My eye was drawn to Bettiscombe Manor House and my mind to horror, which to anyone who knows me is far from a shock association. Dredging up my map skills the ye olde writing meant a historical site and the jam-packed series of irregular lines around it – some pretty steep hills.

Bettiscombe Manor House
I hide in a tight valley,
Sheepish slopes rise on all sides.
Children bring tabogans to Sliding Hill
Oh, some time ago.
No snow for years;
One great fall and the clouds were finished.
These days fun is found in my bare broken bones,
Then treachery on mildewed steps
Down inside to the cellar.

At that point, one poem up and still fun in the edits, I thought I’d quit while ahead.

Jean Atkin’s workshop was at the Richard Jefferies Museum on 6 October 2016, part of Poetry Swindon’s Big Poetry Weekend.

Chronicle written by Louisa Davison

What if you threw a poem and no-one came?

2 Oct

trump

Dada Generators at the Museum of Computing

Sometimes no matter how great that you think an event is and is going to be, it doesn’t work.

Coming from the background of ‘why don’t we just try it?’

I am very used to my imagination colouring in the feverish excitement of eager punters in the build up to the event.

Only to find that come the great day I am talking to someone who thought I was the Tuesday Yoga teacher.

Or my audience is a drunk straight out of an all-day bender in the pub.

So there I was feeling welcome but uncomfortable, admiring the amazing innards of The Museum of Computing with no lithe bendy leotarded companion or beer breathed bore for company, just me and Dada, some computers and the marvellous Simon Webb, resident hard drive and RAM of the museum and all round hero, pfft. Continue reading

Maggie, Maggie, Maggie, In, In, In

2 Oct

maggie-harris-pic

Photograph © Jennifer Berry 2016

Tea & Cakes with Maggie Harris

Maggie Harris had already proved to be a warm and enthusiastic workshopguru at the Savernake Social Hall, what could make it just that little bit better? Nothing at all? No, tea and cakes of course.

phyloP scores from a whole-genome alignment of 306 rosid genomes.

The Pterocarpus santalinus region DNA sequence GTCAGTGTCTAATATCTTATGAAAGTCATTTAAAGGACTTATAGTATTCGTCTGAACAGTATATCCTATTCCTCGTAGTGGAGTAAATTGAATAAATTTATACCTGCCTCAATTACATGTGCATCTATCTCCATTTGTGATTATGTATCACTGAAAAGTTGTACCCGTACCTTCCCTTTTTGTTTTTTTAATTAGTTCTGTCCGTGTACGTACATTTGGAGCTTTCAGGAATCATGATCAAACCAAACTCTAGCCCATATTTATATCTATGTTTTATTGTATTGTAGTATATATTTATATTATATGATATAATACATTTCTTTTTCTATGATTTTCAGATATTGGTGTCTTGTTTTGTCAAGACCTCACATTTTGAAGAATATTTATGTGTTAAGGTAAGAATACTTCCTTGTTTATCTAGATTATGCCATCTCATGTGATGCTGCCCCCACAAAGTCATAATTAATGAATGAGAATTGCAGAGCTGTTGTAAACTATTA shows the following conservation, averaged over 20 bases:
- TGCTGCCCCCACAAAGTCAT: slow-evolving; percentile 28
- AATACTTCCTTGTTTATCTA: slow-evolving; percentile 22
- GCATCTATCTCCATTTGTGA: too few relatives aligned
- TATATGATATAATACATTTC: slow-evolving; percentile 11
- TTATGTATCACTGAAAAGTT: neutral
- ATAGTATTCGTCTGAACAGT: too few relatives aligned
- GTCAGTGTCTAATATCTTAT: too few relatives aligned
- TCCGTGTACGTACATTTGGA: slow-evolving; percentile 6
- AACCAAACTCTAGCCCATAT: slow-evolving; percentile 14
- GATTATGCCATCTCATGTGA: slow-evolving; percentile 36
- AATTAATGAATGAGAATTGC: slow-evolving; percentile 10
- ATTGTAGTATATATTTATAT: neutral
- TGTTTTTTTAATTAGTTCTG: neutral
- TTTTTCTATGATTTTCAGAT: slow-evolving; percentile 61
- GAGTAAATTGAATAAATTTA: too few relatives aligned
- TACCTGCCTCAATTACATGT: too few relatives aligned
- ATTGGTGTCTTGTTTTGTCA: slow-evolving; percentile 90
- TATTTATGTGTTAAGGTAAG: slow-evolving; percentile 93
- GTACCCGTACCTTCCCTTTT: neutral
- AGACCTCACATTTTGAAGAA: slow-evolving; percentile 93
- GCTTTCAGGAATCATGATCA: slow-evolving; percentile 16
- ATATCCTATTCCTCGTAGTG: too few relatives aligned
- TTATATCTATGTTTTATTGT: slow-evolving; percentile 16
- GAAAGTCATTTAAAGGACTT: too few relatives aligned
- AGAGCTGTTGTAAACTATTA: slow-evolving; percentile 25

Reading a broad selection from her extensive back catalogue, Maggie treated us to poetic insight into her forty years living in the UK and her constant exploration of her Guyanese roots. Continue reading

Worksocks

1 Oct

glass-half-full

Maggie Harris Workshop

I’m not a fan of workshops; they are usually just an excuse for me to buy a new Moleskine which I will then abandon the next day.

I’ve been to some great workshops, but I’ve also experienced four-hour sessions of Poetry By Numbers which have made me want to chew my arm off.

So it was with some trepidation and a clam shut mind that I racked up to the Savernake Social Hall for two hours with poet Maggie Harris. Continue reading

I hear voices, I see visions

1 Oct

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Elephant’s Footprint – Poetry Films

Bringing life to life is more difficult than it looks.

Who is the reader, the listener, the viewer and really so what?

The way I look at life is different to the way you look at life – I would imagine; I can send you a print-out of my browser history to confirm this if you like.

I would bet my bottom Euro though that we both review life as a sequence of images with an extremely unAttenborough totally unreliable narrator intoning apparent fact ad nauseum.

Poetry Films make the voice, and the visuals converge, and the results hint, suggest and deliver a particular type of poke in the ribs that they couldn’t do on their own.

The films made by poets from Swindon and the elsewhere that exists beyond the town were of high quality and obviously the result of some hard graft coupled with effective mentoring from Helen Dewbery and Chaucer Cameron of Elephant’s Footprint.

Unfortunately, I was buttonholed by my unreliable narrator two poems in, and he just wouldn’t shut up. Continue reading